We used these techniques to show that growth of 1324 avoiding permutations was greater than 10^n and it was previously conjectured to be 9^n (Andrew immediately saw through the conjecture within 10 minutes of looking at some data).

A000292 - Number of permutations of n+3 which have exactly 1 descent and avoid the pattern 1324
A098992 - Number of permutations of [n] with exactly 2 descents which avoid the pattern 1324
A098994 - Number of permutations of [n] with exactly 3 descents which avoid the pattern 1324
A098995 - Number of permutations of [n] with exactly 4 descents which avoid the pattern 1324
A099743 - Number of permutations of [n] with exactly 1 valley which avoid the pattern 1324
A099745 - Number of permutations of [n] with exactly 2 valleys which avoid the permutation 1324
A000217 - Number of permutations of [n] which avoid the pattern 132 and have exactly 1 descent
A002415 - Number of permutations of [n] which avoid the pattern 132 and have exactly 2 descents
A006542 - Number of permutations of n+4 which avoid the pattern 132 and have exactly 3 descents
A095889 - Number of permutations of [n] with exactly 3 descents which avoid the pattern 4321
A027660 - Number of 135246-avoiding permutations of n+2 with exactly 1 descent

The Connectivity Set of an element of a Coxeter group
In work with Christophe Hohlweg and Nantel Bergeron we studied the elements of Coxeter groups generated by different numbers of simple reflections.  We define the connectivity set of element of a Coxeter group to be the set of simple reflections which do not appear in a reduced expression for the element (this was to correspond to language used in paper by Stanley).  For elements of the families of Coxeter groups of type A, B and D we were able to use the Dynkin diagram to find recurrences and give generating functions for the elements which use all the simple reflections and the tables of the numbers of simple elements which use exactly k simple reflections.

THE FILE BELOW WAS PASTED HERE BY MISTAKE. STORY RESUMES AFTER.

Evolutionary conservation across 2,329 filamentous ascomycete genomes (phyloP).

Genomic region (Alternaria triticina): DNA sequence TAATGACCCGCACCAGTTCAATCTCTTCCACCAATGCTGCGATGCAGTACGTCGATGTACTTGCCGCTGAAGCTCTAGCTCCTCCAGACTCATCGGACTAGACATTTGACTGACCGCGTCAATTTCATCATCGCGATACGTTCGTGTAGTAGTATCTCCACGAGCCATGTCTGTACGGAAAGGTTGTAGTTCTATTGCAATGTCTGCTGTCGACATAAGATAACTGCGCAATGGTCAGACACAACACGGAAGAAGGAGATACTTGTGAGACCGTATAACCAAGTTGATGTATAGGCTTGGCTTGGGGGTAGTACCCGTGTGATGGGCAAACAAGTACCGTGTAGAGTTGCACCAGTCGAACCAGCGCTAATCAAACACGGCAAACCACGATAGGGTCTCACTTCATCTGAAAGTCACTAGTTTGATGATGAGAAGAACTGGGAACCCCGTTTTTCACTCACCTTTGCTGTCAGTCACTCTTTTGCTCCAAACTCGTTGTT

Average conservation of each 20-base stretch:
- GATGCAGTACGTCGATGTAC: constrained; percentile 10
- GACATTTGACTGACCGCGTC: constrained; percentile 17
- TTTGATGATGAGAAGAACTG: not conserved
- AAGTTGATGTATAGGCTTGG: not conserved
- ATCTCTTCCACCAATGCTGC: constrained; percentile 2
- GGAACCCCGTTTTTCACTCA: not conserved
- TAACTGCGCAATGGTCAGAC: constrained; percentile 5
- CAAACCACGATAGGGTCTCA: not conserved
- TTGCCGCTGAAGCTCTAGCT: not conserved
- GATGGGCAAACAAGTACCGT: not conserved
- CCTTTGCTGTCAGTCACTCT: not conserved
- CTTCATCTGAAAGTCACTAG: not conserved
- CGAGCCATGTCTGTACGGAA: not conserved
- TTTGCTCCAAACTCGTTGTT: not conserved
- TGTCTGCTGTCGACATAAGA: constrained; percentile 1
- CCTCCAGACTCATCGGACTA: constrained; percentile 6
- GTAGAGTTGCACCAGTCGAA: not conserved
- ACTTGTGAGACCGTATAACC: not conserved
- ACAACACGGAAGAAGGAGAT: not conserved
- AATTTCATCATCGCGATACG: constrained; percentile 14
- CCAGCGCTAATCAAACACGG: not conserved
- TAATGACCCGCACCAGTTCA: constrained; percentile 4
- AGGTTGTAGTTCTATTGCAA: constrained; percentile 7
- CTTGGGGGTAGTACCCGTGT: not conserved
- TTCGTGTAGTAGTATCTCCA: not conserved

The reason that this work arose is that we were looking at the number of free generators of NCQSym and a partial order which defined a nice multiplicative basis.  When we looked at the partial order on the elements of NCQSym which correspond to permutations we were surprised to find that this order was new and defined a graded poset on permutations where the rank was the number of simple reflections which appear in a reduced expression.  By translating this information to all Coxeter groups we were able to prove interesting properties of the poset.